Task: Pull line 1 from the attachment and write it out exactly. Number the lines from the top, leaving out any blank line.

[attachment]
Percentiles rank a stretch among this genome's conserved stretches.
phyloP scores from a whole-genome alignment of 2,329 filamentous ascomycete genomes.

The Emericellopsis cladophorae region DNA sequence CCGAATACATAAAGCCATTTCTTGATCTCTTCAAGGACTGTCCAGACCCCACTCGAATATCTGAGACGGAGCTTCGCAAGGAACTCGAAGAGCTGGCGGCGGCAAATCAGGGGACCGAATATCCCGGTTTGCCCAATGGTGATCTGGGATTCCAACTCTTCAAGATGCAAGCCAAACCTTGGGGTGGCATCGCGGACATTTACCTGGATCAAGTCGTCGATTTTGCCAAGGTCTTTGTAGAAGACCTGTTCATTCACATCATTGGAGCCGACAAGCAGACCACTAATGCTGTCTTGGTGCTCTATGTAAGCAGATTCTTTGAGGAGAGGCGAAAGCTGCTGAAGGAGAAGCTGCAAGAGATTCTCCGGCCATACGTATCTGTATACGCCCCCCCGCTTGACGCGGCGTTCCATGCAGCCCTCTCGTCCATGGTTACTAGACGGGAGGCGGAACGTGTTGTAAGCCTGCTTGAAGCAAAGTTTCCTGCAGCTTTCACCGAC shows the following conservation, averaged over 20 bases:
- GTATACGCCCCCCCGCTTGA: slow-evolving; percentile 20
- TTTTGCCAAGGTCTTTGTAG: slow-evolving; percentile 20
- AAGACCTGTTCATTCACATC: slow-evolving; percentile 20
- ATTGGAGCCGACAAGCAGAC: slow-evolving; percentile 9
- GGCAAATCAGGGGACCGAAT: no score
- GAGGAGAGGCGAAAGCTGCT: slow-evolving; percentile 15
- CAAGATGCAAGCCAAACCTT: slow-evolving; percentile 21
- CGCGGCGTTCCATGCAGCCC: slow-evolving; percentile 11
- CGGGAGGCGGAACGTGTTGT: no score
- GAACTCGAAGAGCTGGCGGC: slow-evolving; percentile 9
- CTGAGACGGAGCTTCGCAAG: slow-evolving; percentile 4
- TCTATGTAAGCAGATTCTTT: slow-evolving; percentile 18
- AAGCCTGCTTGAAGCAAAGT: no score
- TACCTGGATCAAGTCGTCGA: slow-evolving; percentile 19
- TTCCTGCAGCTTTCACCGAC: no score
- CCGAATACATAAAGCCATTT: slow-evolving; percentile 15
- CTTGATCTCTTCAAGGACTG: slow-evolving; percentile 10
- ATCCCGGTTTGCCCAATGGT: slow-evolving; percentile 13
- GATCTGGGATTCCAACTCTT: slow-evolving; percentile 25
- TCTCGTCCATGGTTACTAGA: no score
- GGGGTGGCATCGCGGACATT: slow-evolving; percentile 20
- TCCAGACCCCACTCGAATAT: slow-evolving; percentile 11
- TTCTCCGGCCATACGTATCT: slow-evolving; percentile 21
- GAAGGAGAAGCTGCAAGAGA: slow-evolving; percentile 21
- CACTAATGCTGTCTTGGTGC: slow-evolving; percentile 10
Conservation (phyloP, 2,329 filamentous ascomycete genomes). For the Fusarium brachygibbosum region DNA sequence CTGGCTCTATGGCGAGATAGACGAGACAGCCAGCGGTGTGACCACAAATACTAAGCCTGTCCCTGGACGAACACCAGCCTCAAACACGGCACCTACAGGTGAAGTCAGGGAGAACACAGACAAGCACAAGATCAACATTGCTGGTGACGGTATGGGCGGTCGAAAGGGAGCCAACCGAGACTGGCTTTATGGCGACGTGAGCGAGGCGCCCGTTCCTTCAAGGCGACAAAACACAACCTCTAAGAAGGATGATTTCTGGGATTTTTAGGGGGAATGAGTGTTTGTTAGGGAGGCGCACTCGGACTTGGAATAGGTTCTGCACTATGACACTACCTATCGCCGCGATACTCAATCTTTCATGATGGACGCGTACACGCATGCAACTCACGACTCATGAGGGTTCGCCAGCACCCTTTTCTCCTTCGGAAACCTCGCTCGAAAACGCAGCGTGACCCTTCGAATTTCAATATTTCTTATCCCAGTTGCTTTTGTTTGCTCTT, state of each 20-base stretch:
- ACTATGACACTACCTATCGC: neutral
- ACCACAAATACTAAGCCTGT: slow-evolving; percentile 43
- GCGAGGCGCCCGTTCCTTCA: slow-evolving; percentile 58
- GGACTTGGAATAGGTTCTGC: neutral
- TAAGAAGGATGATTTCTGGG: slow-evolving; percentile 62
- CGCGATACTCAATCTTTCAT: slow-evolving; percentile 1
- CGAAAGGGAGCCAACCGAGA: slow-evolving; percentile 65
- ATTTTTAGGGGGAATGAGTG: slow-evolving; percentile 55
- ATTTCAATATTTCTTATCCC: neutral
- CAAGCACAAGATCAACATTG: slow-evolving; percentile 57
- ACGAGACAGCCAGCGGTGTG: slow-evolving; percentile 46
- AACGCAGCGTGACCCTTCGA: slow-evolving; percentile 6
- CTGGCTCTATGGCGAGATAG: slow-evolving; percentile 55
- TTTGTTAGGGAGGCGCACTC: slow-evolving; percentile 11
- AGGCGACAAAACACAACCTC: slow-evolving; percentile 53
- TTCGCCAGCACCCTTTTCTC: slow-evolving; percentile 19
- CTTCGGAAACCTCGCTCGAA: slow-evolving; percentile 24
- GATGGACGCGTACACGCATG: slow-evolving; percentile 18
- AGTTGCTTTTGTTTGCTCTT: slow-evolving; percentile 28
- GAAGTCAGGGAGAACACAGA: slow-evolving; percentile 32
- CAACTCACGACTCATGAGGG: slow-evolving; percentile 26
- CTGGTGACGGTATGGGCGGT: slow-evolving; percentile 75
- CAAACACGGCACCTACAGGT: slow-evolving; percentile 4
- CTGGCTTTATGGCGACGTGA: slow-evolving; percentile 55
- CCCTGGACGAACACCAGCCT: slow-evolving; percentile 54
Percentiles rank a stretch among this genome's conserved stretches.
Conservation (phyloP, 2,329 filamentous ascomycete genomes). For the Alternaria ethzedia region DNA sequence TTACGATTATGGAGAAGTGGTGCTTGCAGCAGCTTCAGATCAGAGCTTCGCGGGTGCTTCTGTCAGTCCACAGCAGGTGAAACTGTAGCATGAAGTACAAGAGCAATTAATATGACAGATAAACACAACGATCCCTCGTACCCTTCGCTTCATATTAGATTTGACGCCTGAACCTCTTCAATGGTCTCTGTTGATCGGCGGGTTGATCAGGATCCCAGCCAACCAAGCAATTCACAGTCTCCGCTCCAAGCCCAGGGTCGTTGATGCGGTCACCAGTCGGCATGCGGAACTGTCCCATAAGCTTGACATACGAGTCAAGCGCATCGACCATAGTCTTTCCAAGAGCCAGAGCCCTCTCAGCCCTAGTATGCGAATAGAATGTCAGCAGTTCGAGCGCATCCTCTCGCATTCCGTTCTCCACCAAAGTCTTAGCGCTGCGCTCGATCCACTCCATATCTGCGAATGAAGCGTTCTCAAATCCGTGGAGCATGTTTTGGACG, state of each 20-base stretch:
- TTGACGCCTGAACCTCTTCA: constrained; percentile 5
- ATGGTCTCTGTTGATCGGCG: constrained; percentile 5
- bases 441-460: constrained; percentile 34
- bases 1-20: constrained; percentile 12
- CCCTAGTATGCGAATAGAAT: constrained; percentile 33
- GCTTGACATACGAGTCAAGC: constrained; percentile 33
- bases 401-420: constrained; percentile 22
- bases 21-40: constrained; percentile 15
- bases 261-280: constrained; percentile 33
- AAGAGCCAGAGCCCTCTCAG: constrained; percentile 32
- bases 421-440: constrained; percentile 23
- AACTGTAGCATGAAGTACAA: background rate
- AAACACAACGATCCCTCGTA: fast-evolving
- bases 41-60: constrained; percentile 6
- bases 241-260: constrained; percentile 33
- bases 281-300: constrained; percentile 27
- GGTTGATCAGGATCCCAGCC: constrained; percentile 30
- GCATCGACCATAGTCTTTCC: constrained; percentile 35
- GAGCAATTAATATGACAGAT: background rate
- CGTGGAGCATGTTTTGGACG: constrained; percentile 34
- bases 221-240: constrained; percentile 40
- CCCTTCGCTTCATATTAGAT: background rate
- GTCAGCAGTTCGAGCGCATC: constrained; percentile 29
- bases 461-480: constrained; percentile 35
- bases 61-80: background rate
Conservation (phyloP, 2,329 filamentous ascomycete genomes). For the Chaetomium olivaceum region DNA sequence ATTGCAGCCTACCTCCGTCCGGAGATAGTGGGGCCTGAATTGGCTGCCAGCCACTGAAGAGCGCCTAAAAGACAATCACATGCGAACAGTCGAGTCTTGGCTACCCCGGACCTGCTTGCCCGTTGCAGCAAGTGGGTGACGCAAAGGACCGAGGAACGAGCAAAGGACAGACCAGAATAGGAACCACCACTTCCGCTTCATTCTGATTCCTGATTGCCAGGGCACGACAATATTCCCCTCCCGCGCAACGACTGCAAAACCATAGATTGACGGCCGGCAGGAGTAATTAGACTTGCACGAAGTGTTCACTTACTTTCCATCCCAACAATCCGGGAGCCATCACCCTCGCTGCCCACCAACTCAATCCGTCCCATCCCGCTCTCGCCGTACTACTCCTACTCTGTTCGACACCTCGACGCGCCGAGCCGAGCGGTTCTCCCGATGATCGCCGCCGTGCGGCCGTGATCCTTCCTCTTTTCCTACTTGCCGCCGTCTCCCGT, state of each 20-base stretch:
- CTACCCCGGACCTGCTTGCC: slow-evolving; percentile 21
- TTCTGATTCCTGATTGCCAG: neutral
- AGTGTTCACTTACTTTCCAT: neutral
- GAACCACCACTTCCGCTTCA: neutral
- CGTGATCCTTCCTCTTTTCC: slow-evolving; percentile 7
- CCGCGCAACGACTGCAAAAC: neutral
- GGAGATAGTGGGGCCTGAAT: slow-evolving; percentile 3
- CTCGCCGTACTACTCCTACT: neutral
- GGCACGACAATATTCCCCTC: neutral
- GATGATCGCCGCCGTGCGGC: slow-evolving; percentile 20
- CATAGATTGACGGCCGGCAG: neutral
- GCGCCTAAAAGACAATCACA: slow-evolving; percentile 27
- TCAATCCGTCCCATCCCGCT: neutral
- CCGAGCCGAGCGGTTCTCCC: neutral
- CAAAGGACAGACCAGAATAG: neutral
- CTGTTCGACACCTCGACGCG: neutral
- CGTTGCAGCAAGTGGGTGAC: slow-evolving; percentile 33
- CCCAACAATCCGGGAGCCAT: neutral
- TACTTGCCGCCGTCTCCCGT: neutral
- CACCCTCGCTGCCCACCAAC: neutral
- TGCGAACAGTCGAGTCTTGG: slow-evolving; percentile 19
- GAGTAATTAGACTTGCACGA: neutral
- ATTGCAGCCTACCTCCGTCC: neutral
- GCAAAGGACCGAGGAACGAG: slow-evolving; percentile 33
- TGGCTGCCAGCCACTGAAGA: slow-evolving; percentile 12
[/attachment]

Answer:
Percentiles rank a stretch among this genome's conserved stretches.